If there’s one thing that didn’t entirely succeed in No Man’s Land, it was the main mission and the villain of this story. The mission itself was wrapped up in a mystery that was fairly elementary, and the villain, Rinan, was not altogether captivating. It’s more of the basic Romulan villain trope that Trek has put out before. Yet this element doesn’t overwhelm the drama. It’s very much the B-story here and doesn’t detract from the overwhelmingly engaging personal story that Raffi and Seven are involved in. I likewise didn’t care for the cursing that is spattered throughout the story.
I have no qualms with cursing. It doesn’t bother me or offend me. It does feel out of place here, much as it did in the times it was used in Picard’s first season. This is a minor quibble, of course, but in an audio drama, everything is conveyed verbally, so these language choices did feel like bumps in the road in an effort to be edgy rather than something the character would say naturally.
I likewise want to praise the sound design of this audio drama. Many of the effects are lifted from the shows, which helps the listener visualize the setting of the story. Sounds are applied naturally and effectively. It enhanced my experience.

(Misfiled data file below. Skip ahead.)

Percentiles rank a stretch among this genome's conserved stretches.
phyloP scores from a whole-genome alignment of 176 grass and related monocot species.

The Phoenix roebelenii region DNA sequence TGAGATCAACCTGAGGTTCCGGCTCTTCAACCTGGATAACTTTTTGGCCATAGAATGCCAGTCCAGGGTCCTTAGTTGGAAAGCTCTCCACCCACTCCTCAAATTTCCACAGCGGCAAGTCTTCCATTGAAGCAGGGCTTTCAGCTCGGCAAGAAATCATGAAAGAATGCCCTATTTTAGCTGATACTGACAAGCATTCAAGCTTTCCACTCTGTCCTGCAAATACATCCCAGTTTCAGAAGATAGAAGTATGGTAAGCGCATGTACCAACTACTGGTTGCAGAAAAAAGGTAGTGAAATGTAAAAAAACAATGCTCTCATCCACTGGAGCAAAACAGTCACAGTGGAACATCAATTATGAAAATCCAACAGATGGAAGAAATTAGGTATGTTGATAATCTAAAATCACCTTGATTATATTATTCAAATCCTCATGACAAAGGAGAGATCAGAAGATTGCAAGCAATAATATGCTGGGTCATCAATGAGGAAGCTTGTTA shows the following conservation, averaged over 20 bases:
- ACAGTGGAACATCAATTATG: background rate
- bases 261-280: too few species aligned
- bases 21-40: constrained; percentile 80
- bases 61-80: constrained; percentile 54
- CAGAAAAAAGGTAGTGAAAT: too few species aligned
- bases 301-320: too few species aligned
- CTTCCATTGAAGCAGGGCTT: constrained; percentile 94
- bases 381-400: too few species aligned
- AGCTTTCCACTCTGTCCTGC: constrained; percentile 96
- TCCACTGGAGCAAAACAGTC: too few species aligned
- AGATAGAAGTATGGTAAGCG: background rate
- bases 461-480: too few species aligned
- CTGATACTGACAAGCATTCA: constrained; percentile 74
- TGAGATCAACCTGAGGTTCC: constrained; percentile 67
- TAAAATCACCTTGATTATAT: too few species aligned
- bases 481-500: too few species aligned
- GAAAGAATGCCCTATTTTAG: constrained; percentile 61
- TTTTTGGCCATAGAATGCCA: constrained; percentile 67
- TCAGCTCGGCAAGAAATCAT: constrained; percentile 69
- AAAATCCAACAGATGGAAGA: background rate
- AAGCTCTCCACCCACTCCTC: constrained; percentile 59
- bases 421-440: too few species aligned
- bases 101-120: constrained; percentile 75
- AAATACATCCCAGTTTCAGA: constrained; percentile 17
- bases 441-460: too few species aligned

I think No Man’s Land stands as a great standalone story that adds layers to two principal characters of Picard. Outside a few references and deep cuts to Voyager and a couple verbal cues to Picard’s first season, there isn’t a lot of Trek canon in play here. The story also leaves open the exact passage of time between these events and Picard’s first season finale. Likewise between No Man’s Land and the start of events in Picard’s second season premiere.
However, No Man’s Land ends with a fulfilled promise that is ultimately a tease. Seven gets a new ship from Picard. This was promised in the first season of the show when Seven’s ship is destroyed while saving the La Sirena. But Raffi alludes to someone other than Picard being the source of said ship. We are left wondering who that is, we’ll find out soon enough in the next season of Star Trek: Picard.